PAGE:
Both, Prunariu and Riesenhuber where the highlight of the day! Hopefully those speeches turn up on YouTube and if it does, I will add it here.

Right after the opening, we went straight to the Press-Conference, where Reinhold Ewald confirmed a rumor that we all discussed for some time now.
Save the date: September 22nd will be a DLR/ESA Spacetweetup at the German Aerospace Day in Cologne!
(The site still shows the last event, but will certainly be updated shortly).

The afternoon was passing quickly with interesting public presentations from Space Law to utilizations of ISS of which Airbourne Astronomy was my highlight, as Prof. Juergen Stutzki talked about SOFIA a joint venture between DLR and NASA.

A thing that was very evident at the panel discussion, was that no-one wants to de-orbit ISS in 2020.
Kevin Ford, who just returned from the orbital outpost in March, said “She is in good shape”.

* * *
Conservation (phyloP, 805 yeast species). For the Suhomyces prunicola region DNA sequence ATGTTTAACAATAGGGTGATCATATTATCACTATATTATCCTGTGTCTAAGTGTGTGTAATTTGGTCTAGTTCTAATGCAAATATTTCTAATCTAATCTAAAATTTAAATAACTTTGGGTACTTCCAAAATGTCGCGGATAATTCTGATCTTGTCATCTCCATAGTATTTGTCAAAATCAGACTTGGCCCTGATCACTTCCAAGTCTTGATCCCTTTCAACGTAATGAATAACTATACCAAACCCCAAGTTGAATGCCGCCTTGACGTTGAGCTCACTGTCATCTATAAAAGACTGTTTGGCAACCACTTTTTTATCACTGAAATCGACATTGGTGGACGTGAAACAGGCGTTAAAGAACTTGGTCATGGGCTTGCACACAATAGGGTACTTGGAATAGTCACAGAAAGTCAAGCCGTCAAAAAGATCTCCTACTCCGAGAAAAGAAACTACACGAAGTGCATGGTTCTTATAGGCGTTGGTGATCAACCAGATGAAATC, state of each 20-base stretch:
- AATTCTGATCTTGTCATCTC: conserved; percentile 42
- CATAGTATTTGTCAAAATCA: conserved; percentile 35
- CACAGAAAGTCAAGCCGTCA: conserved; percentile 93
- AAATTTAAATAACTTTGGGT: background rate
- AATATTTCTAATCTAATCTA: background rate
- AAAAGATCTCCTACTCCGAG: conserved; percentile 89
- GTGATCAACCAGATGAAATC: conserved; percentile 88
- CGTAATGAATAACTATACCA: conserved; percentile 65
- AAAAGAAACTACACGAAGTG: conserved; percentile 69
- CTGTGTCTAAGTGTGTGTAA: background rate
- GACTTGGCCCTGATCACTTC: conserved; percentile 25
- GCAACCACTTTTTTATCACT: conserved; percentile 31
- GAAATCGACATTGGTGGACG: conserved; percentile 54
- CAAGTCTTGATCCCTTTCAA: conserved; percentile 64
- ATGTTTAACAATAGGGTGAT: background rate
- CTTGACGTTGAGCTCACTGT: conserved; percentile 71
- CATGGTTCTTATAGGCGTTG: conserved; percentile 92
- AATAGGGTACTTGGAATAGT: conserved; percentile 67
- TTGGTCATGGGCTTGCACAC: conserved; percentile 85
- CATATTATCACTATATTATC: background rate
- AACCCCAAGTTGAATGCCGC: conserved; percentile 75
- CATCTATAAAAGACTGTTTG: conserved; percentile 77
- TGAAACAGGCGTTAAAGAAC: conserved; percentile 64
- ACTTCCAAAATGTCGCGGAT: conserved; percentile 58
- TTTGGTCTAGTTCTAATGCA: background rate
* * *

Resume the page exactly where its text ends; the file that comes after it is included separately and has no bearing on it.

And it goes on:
I hope the mission planners and accountants see the value they have in the flying observatory and consider using it much longer!

With this, the Astronauts / Cosmonauts and Thaiconauts – or as we call them now in short “Snauts” – were loaded in their busses and had dinner among themselves.

Time for the Spacetweeps to try and grasp the day by a cool “Kölsch”.

My day closed then with a retweet from Space. Stellar!
Luca RT

Well, Tuesday was the only day, I couldn’t shift my appointments as I was hosting a long planned business meeting.
But I knew the other tweeps were covering the day and will surely let me know all the amazing stuff I missed – which happened to be a lot of interaction with the Astros.

Wednesday was community day for the ASE Members and so they swarmed out to 48 different Schools and Universities and Organizations.
Since I was home on Tuesday and the European Space Operations Center (ESOC) is only a few minutes away from home,


Main Control Room

Alex and I choose this as the event to be for today.
Four members were present at that location:
Domitru-Dorin Prunariu, Romanian Cosmonaut and head of the Association.
Viktor Savinykh, Russian Cosmonaut and
Gerhard Thiele, German Astronaut.
Mario Runco, US Astronaut